As of Wednesday, March 20, 2002
The most recent storm-cycle deposited 27cm of light density new snow in our region by the time the snowfall ended on Tuesday evening. Moderate South and Southwesterly winds accompanied the snowfall. Widespread storm-snow instabilities were observed during the cycle with soft slabs from 10 to 50cm in depth reacting easily to ski testing producing up to size 1.5 avalanches with widespread propagation.
Rapid settlement of the storm snow has aided in the tightening of the easy shears that were observed yesterday. At the time of this writing brisk Northeasterly winds have begun to redistribute any surface layers of snow that are available for transport. You can expect to encounter new wind-slab formations on some lee slopes, most noteably to the lee of any terrain features. This new wind-slab will likely not bond very well in any areas where a solid crust was residing on the surface prior to its arrival.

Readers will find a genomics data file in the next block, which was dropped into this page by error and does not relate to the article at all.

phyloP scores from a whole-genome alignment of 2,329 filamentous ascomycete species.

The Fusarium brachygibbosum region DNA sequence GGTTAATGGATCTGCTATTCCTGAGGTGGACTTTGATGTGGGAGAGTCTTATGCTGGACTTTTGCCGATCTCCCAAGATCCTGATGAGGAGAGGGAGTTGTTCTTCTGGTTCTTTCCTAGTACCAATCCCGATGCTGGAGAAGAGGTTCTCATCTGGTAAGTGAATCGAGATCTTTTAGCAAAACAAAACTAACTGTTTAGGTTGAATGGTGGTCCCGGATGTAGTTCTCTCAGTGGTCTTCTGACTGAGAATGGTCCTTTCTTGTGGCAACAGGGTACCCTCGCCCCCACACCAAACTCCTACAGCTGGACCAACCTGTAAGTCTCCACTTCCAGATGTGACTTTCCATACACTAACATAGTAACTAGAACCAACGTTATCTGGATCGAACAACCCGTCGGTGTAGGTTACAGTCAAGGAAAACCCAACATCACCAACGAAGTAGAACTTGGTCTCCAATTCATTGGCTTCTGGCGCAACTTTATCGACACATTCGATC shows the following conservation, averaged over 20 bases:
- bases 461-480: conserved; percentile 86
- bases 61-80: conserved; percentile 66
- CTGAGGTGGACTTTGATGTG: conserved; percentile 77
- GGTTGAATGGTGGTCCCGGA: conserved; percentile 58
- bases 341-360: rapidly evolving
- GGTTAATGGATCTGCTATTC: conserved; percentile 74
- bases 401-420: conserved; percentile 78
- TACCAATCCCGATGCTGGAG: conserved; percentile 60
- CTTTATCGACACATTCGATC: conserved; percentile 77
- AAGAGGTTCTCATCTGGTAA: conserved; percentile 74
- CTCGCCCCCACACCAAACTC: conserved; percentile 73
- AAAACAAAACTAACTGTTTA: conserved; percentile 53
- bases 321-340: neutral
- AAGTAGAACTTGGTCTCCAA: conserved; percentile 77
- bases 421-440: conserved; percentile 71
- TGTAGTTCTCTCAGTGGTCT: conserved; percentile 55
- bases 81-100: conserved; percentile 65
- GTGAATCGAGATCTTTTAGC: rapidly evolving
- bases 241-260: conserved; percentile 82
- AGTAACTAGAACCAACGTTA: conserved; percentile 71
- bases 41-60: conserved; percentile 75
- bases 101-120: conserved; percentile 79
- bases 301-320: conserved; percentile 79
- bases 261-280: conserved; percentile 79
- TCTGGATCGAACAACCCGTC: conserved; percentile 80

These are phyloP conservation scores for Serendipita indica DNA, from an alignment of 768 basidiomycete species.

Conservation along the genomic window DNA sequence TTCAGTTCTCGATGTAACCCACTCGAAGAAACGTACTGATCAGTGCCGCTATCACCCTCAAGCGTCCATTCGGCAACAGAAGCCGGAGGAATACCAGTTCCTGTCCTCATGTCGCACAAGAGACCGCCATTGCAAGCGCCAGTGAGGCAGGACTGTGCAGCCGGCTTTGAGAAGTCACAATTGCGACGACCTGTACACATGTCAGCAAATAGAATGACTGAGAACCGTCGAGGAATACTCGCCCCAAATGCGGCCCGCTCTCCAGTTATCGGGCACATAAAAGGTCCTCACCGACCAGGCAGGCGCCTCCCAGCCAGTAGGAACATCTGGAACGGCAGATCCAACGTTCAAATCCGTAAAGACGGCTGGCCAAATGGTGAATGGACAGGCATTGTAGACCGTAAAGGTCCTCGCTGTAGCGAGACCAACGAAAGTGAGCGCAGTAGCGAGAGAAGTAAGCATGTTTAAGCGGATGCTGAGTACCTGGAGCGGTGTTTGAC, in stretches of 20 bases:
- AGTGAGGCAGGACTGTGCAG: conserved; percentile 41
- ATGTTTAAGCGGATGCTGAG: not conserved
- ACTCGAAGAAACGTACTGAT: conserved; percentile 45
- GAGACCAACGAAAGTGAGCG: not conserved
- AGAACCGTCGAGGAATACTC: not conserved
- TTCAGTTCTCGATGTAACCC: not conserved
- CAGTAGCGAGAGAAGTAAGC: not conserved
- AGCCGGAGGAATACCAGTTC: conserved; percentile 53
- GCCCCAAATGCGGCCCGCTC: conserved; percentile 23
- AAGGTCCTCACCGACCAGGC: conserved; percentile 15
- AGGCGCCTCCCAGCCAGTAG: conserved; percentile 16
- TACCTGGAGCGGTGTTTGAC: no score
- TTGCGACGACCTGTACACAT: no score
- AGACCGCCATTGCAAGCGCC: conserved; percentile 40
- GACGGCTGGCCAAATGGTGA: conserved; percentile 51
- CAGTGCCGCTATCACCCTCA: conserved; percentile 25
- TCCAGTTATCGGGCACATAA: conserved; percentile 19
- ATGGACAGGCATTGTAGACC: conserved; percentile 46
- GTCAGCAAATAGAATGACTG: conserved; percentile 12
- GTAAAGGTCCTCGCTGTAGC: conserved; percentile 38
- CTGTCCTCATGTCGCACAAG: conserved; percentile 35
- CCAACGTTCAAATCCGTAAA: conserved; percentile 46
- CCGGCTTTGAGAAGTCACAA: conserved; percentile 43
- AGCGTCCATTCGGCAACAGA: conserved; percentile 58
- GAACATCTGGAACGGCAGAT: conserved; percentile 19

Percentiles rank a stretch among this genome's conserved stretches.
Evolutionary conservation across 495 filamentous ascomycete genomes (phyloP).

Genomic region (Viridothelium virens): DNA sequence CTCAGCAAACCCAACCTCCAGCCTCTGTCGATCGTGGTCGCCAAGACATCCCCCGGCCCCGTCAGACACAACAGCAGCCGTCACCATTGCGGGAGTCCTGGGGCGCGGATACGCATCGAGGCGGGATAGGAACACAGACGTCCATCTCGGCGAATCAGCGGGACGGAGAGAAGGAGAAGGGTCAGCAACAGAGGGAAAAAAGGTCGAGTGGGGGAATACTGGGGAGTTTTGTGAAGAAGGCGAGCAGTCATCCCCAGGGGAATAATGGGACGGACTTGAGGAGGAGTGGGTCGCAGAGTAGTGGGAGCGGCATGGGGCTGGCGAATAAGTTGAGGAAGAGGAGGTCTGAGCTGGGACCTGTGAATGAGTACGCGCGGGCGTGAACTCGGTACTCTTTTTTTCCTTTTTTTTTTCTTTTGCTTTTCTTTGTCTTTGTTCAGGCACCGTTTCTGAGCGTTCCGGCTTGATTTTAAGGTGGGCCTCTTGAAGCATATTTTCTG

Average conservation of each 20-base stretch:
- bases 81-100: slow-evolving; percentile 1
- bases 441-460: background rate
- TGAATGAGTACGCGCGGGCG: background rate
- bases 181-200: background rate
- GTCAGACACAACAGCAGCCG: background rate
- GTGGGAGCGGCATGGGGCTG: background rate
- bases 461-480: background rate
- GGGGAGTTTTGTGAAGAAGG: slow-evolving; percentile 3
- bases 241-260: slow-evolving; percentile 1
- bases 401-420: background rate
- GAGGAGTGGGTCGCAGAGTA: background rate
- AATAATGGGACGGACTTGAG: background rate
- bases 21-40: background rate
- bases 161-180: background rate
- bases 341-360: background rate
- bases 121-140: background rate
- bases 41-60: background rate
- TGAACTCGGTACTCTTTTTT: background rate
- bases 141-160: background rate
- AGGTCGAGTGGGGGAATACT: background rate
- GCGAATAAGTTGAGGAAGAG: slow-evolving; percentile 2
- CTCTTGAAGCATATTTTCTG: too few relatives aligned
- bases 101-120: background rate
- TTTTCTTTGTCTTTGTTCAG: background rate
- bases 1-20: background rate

The backcountry avalanche danger is currently rated as Moderate in the areas adjacent to the Whistler/Blackcomb ski area boundaries. Conditions may vary and can change rapidly particularly with any sudden warming trends and exposure to the sun.
Daily updates for these areas are available at 604-938-7676, or at www.whistler-blackcomb.com/weather where there is also a link to the CAA public avalanche bulletin.
The cold pool of arctic air has once again sagged down from the Interior overnight, while a moist unstable air mass is rapidly approaching the coast. Temperatures plummeted to 25 ° C. at the mountain tops this morning. We can expect to feel the effects of both of these weather producers to varying degrees for the next several days. The long-range forecast is currently a bit of a crapshoot.